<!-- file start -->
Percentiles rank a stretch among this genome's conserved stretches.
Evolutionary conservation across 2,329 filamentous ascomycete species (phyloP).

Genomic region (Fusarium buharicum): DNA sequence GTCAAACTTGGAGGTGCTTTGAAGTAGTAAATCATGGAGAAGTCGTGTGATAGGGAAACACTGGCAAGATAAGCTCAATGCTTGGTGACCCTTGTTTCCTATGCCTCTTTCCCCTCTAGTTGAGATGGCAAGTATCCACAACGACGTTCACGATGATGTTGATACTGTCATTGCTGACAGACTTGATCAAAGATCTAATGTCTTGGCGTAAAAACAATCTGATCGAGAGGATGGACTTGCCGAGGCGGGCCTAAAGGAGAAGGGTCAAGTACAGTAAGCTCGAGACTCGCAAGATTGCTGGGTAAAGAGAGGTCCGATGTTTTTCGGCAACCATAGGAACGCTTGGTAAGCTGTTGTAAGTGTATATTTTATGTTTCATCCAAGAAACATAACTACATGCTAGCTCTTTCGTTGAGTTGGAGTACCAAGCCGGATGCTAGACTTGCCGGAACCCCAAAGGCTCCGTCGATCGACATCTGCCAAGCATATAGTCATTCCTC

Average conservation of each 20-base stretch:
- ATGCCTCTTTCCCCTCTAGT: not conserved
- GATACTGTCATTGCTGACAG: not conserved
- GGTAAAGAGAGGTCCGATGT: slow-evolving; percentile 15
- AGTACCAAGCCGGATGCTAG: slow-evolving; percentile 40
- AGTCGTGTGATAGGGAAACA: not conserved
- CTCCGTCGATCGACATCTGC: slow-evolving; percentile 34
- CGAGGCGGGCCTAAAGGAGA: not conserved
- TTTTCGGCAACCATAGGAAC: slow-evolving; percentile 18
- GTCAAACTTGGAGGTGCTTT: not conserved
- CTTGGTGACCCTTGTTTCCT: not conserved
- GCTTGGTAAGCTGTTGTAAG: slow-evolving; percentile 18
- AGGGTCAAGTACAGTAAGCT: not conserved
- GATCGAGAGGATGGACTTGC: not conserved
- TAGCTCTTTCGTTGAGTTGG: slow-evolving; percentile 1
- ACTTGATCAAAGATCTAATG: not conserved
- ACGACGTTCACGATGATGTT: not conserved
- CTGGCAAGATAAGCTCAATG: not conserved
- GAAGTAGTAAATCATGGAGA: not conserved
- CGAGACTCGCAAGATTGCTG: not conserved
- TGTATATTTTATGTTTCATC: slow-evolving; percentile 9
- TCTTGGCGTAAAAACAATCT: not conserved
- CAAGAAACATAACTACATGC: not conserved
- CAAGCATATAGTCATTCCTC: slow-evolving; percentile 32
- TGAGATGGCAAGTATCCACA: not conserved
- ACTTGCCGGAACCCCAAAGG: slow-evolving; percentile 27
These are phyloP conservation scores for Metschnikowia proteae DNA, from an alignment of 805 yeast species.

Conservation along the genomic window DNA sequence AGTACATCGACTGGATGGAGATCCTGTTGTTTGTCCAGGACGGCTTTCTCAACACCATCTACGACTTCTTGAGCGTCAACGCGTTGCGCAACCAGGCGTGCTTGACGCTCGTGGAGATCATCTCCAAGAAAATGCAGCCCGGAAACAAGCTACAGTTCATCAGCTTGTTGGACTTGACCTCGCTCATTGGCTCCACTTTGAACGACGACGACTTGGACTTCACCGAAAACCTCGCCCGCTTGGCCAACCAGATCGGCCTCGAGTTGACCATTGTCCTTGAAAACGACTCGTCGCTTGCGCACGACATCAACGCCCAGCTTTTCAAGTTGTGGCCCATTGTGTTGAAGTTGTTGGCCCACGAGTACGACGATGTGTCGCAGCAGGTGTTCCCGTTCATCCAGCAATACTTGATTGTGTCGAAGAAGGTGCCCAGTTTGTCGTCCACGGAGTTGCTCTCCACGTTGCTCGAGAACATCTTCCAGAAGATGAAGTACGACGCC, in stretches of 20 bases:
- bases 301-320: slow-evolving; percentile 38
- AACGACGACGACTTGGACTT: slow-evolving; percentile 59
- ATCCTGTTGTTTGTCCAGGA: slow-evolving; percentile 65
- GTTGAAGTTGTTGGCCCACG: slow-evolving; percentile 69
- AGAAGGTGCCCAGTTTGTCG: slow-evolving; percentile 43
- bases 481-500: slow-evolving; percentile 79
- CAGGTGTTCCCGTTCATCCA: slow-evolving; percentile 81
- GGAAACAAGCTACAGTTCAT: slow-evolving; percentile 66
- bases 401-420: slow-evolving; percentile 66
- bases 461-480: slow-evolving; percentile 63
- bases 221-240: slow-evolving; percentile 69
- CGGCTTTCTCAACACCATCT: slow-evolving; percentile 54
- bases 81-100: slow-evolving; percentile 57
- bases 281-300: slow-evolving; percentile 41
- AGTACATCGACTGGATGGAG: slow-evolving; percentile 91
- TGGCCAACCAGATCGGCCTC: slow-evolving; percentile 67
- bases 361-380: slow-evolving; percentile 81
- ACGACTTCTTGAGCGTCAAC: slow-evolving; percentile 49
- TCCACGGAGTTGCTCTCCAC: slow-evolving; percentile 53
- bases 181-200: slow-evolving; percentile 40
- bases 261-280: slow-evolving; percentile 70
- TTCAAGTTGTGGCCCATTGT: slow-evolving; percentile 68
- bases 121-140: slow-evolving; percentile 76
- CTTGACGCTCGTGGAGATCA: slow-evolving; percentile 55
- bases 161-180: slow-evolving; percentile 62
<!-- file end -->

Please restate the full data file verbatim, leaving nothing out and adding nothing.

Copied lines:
Percentiles rank a stretch among this genome's conserved stretches.
Evolutionary conservation across 2,329 filamentous ascomycete species (phyloP).

Genomic region (Fusarium buharicum): DNA sequence GTCAAACTTGGAGGTGCTTTGAAGTAGTAAATCATGGAGAAGTCGTGTGATAGGGAAACACTGGCAAGATAAGCTCAATGCTTGGTGACCCTTGTTTCCTATGCCTCTTTCCCCTCTAGTTGAGATGGCAAGTATCCACAACGACGTTCACGATGATGTTGATACTGTCATTGCTGACAGACTTGATCAAAGATCTAATGTCTTGGCGTAAAAACAATCTGATCGAGAGGATGGACTTGCCGAGGCGGGCCTAAAGGAGAAGGGTCAAGTACAGTAAGCTCGAGACTCGCAAGATTGCTGGGTAAAGAGAGGTCCGATGTTTTTCGGCAACCATAGGAACGCTTGGTAAGCTGTTGTAAGTGTATATTTTATGTTTCATCCAAGAAACATAACTACATGCTAGCTCTTTCGTTGAGTTGGAGTACCAAGCCGGATGCTAGACTTGCCGGAACCCCAAAGGCTCCGTCGATCGACATCTGCCAAGCATATAGTCATTCCTC

Average conservation of each 20-base stretch:
- ATGCCTCTTTCCCCTCTAGT: not conserved
- GATACTGTCATTGCTGACAG: not conserved
- GGTAAAGAGAGGTCCGATGT: slow-evolving; percentile 15
- AGTACCAAGCCGGATGCTAG: slow-evolving; percentile 40
- AGTCGTGTGATAGGGAAACA: not conserved
- CTCCGTCGATCGACATCTGC: slow-evolving; percentile 34
- CGAGGCGGGCCTAAAGGAGA: not conserved
- TTTTCGGCAACCATAGGAAC: slow-evolving; percentile 18
- GTCAAACTTGGAGGTGCTTT: not conserved
- CTTGGTGACCCTTGTTTCCT: not conserved
- GCTTGGTAAGCTGTTGTAAG: slow-evolving; percentile 18
- AGGGTCAAGTACAGTAAGCT: not conserved
- GATCGAGAGGATGGACTTGC: not conserved
- TAGCTCTTTCGTTGAGTTGG: slow-evolving; percentile 1
- ACTTGATCAAAGATCTAATG: not conserved
- ACGACGTTCACGATGATGTT: not conserved
- CTGGCAAGATAAGCTCAATG: not conserved
- GAAGTAGTAAATCATGGAGA: not conserved
- CGAGACTCGCAAGATTGCTG: not conserved
- TGTATATTTTATGTTTCATC: slow-evolving; percentile 9
- TCTTGGCGTAAAAACAATCT: not conserved
- CAAGAAACATAACTACATGC: not conserved
- CAAGCATATAGTCATTCCTC: slow-evolving; percentile 32
- TGAGATGGCAAGTATCCACA: not conserved
- ACTTGCCGGAACCCCAAAGG: slow-evolving; percentile 27
These are phyloP conservation scores for Metschnikowia proteae DNA, from an alignment of 805 yeast species.

Conservation along the genomic window DNA sequence AGTACATCGACTGGATGGAGATCCTGTTGTTTGTCCAGGACGGCTTTCTCAACACCATCTACGACTTCTTGAGCGTCAACGCGTTGCGCAACCAGGCGTGCTTGACGCTCGTGGAGATCATCTCCAAGAAAATGCAGCCCGGAAACAAGCTACAGTTCATCAGCTTGTTGGACTTGACCTCGCTCATTGGCTCCACTTTGAACGACGACGACTTGGACTTCACCGAAAACCTCGCCCGCTTGGCCAACCAGATCGGCCTCGAGTTGACCATTGTCCTTGAAAACGACTCGTCGCTTGCGCACGACATCAACGCCCAGCTTTTCAAGTTGTGGCCCATTGTGTTGAAGTTGTTGGCCCACGAGTACGACGATGTGTCGCAGCAGGTGTTCCCGTTCATCCAGCAATACTTGATTGTGTCGAAGAAGGTGCCCAGTTTGTCGTCCACGGAGTTGCTCTCCACGTTGCTCGAGAACATCTTCCAGAAGATGAAGTACGACGCC, in stretches of 20 bases:
- bases 301-320: slow-evolving; percentile 38
- AACGACGACGACTTGGACTT: slow-evolving; percentile 59
- ATCCTGTTGTTTGTCCAGGA: slow-evolving; percentile 65
- GTTGAAGTTGTTGGCCCACG: slow-evolving; percentile 69
- AGAAGGTGCCCAGTTTGTCG: slow-evolving; percentile 43
- bases 481-500: slow-evolving; percentile 79
- CAGGTGTTCCCGTTCATCCA: slow-evolving; percentile 81
- GGAAACAAGCTACAGTTCAT: slow-evolving; percentile 66
- bases 401-420: slow-evolving; percentile 66
- bases 461-480: slow-evolving; percentile 63
- bases 221-240: slow-evolving; percentile 69
- CGGCTTTCTCAACACCATCT: slow-evolving; percentile 54
- bases 81-100: slow-evolving; percentile 57
- bases 281-300: slow-evolving; percentile 41
- AGTACATCGACTGGATGGAG: slow-evolving; percentile 91
- TGGCCAACCAGATCGGCCTC: slow-evolving; percentile 67
- bases 361-380: slow-evolving; percentile 81
- ACGACTTCTTGAGCGTCAAC: slow-evolving; percentile 49
- TCCACGGAGTTGCTCTCCAC: slow-evolving; percentile 53
- bases 181-200: slow-evolving; percentile 40
- bases 261-280: slow-evolving; percentile 70
- TTCAAGTTGTGGCCCATTGT: slow-evolving; percentile 68
- bases 121-140: slow-evolving; percentile 76
- CTTGACGCTCGTGGAGATCA: slow-evolving; percentile 55
- bases 161-180: slow-evolving; percentile 62